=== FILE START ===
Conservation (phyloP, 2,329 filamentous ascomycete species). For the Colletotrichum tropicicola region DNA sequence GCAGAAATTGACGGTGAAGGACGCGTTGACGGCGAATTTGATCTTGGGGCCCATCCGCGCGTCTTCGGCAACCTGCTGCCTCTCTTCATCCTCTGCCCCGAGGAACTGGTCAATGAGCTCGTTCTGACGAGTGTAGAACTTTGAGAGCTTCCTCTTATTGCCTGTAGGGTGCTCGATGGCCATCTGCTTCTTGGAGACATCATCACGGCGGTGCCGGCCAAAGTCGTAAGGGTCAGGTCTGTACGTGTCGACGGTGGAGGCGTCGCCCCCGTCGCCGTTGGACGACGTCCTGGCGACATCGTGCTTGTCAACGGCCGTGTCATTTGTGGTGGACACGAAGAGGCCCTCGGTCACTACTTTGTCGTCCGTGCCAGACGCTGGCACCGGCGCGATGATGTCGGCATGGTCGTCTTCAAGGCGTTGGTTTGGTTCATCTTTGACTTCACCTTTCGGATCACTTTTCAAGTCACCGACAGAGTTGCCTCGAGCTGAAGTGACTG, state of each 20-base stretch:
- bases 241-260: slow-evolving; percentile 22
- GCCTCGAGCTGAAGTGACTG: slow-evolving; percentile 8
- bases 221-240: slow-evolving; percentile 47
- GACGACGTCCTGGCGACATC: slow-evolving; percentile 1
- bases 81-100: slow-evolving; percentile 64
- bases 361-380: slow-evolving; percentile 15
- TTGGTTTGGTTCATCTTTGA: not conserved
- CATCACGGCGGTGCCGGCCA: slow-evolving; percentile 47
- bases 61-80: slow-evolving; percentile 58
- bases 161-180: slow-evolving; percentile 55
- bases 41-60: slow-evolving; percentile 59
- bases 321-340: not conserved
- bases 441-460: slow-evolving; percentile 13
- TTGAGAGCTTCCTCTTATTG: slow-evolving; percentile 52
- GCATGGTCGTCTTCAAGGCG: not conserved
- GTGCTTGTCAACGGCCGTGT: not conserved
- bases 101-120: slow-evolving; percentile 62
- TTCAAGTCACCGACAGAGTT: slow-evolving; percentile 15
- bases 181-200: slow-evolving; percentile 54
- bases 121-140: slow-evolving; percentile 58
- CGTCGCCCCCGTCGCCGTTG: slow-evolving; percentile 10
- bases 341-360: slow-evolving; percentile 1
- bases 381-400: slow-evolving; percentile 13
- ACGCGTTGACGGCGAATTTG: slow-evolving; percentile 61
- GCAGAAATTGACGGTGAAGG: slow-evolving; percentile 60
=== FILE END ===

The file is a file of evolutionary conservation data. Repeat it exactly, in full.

Conservation (phyloP, 2,329 filamentous ascomycete species). For the Colletotrichum tropicicola region DNA sequence GCAGAAATTGACGGTGAAGGACGCGTTGACGGCGAATTTGATCTTGGGGCCCATCCGCGCGTCTTCGGCAACCTGCTGCCTCTCTTCATCCTCTGCCCCGAGGAACTGGTCAATGAGCTCGTTCTGACGAGTGTAGAACTTTGAGAGCTTCCTCTTATTGCCTGTAGGGTGCTCGATGGCCATCTGCTTCTTGGAGACATCATCACGGCGGTGCCGGCCAAAGTCGTAAGGGTCAGGTCTGTACGTGTCGACGGTGGAGGCGTCGCCCCCGTCGCCGTTGGACGACGTCCTGGCGACATCGTGCTTGTCAACGGCCGTGTCATTTGTGGTGGACACGAAGAGGCCCTCGGTCACTACTTTGTCGTCCGTGCCAGACGCTGGCACCGGCGCGATGATGTCGGCATGGTCGTCTTCAAGGCGTTGGTTTGGTTCATCTTTGACTTCACCTTTCGGATCACTTTTCAAGTCACCGACAGAGTTGCCTCGAGCTGAAGTGACTG, state of each 20-base stretch:
- bases 241-260: slow-evolving; percentile 22
- GCCTCGAGCTGAAGTGACTG: slow-evolving; percentile 8
- bases 221-240: slow-evolving; percentile 47
- GACGACGTCCTGGCGACATC: slow-evolving; percentile 1
- bases 81-100: slow-evolving; percentile 64
- bases 361-380: slow-evolving; percentile 15
- TTGGTTTGGTTCATCTTTGA: not conserved
- CATCACGGCGGTGCCGGCCA: slow-evolving; percentile 47
- bases 61-80: slow-evolving; percentile 58
- bases 161-180: slow-evolving; percentile 55
- bases 41-60: slow-evolving; percentile 59
- bases 321-340: not conserved
- bases 441-460: slow-evolving; percentile 13
- TTGAGAGCTTCCTCTTATTG: slow-evolving; percentile 52
- GCATGGTCGTCTTCAAGGCG: not conserved
- GTGCTTGTCAACGGCCGTGT: not conserved
- bases 101-120: slow-evolving; percentile 62
- TTCAAGTCACCGACAGAGTT: slow-evolving; percentile 15
- bases 181-200: slow-evolving; percentile 54
- bases 121-140: slow-evolving; percentile 58
- CGTCGCCCCCGTCGCCGTTG: slow-evolving; percentile 10
- bases 341-360: slow-evolving; percentile 1
- bases 381-400: slow-evolving; percentile 13
- ACGCGTTGACGGCGAATTTG: slow-evolving; percentile 61
- GCAGAAATTGACGGTGAAGG: slow-evolving; percentile 60